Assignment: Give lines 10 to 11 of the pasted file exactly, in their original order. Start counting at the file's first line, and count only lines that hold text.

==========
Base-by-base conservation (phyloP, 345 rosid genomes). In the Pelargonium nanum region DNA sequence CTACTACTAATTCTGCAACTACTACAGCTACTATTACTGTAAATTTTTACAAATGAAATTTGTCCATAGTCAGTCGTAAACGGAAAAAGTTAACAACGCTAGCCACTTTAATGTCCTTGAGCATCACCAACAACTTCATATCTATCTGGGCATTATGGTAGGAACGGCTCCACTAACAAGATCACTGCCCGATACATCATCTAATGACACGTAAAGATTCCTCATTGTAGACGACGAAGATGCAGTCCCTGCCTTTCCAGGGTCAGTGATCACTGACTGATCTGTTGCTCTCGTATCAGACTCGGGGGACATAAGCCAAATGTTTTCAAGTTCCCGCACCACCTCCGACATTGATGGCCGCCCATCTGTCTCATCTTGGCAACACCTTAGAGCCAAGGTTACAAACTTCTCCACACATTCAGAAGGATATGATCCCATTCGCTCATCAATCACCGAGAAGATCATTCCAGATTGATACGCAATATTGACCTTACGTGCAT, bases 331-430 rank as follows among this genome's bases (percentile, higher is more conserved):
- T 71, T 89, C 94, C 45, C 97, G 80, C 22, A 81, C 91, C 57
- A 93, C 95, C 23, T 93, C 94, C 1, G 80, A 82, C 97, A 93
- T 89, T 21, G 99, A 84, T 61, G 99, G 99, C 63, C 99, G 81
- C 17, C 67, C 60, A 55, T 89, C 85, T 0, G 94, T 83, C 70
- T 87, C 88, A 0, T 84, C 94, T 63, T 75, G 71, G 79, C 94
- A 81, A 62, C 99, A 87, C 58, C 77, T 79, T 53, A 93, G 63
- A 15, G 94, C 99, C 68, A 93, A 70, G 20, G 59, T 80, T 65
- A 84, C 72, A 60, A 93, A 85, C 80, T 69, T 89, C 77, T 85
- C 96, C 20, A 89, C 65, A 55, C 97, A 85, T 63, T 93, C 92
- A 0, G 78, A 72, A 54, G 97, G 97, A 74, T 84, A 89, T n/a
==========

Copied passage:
- C 96, C 20, A 89, C 65, A 55, C 97, A 85, T 63, T 93, C 92
- A 0, G 78, A 72, A 54, G 97, G 97, A 74, T 84, A 89, T n/a